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With ten guns per side, wind in the sails, at full sail ... Arrive, descend, land to port !! Arrrr ... Do not be distracted, my cabin boys, lest these ruffians of the corsairs approach.
Have you ever played pirates with your children? I do. With hook and patch included. No peg leg, yes. But scarf and parrot (plush) were not missing. The best, talk like them. Buccaneers, corsairs, fearsome pirates or a simple cabin boy. The case is to give free rein to the imagination and navigate. On boarding!
'Ah, from the friendly ship!' It turns out that the vocabulary of pirates has a special day for all of us to remember them. The day in question is September 19. What initially arose as a game between two American friends (John Baur and Marks Summers), quickly spread like wildfire to the point of becoming an international commemoration. But why are pirates so popular with children?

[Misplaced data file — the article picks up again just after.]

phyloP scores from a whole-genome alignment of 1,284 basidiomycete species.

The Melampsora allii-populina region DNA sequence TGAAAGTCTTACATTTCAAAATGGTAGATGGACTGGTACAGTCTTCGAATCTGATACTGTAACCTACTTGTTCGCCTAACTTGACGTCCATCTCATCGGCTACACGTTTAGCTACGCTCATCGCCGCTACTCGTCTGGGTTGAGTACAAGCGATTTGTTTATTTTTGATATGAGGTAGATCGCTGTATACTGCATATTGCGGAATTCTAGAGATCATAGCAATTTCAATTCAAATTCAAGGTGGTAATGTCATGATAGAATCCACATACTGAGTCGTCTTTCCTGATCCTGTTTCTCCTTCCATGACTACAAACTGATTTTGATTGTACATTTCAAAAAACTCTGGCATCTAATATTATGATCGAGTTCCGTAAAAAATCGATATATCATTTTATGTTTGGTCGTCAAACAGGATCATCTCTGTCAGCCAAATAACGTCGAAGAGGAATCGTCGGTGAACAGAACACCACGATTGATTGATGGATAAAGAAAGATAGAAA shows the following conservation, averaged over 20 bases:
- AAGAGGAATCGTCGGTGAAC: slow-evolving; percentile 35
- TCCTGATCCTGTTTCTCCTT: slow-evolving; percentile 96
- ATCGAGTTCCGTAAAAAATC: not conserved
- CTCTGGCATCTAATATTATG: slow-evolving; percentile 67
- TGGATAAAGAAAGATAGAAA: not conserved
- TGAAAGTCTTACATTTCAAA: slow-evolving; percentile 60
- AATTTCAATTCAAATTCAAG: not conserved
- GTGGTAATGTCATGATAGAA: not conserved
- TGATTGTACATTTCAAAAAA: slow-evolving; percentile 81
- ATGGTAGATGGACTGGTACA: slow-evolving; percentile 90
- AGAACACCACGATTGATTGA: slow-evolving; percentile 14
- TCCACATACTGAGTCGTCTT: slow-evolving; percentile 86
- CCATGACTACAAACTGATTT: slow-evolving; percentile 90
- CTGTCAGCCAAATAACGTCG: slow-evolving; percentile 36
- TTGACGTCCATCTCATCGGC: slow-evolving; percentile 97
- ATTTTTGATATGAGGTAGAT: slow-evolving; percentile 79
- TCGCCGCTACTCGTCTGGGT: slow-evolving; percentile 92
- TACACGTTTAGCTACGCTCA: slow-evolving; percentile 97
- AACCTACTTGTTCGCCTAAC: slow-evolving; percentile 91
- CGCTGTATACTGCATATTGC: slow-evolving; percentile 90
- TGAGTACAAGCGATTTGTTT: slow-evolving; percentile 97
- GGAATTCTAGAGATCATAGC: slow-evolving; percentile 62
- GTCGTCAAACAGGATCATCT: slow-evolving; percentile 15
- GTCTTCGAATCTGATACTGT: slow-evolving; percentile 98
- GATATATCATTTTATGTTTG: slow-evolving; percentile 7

Pirates are sometimes a bit ruffians, liars and very rogue. For some, also thieves, yes. But in the world of children all their defects disappear. And its virtues are extolled. Pirates lose their malice.
Pirates are also dreamy, persevering, brave and courageous characters for children. They are heroes and heroines. They tirelessly seek to conquer their dreams, and incidentally, of course, take home a loot.
Pirates challenge anyone who dares to put obstacles in their way, overcome challenges, and search, search and search, compass in hand. They explore beyond the seas. They draw routes, maps, destinations. And they hide their precious treasures in secret places.
Pirates transmit a halo of magic, of adventure. Of conquest.
They sail in brigs, with the black flag of the white skull as their standard. They dream of mermaids and keep their stories in log books. They hoard booties and often bear scars reminiscent of their adventures.
If even SpongeBob has a pirate who tells his stories to the old sea wolf, it is because they are characters closely linked to the world of children. From the crazy adventures of Jack Sparrow to the incredible stories of the island of Jake and the pirates, passing through Long John Silver of Treasure Island. But the most famous pirate is, perhaps, Captain Hook. Neither the pirate Tick, sailing to windward, nor Blackbeard himself can overshadow him. A greedy pirate in this case who from time to time also transmits some cuteness. Because they bad, no matter how bad they seem, in the end they are not so bad. At least in the world of children.
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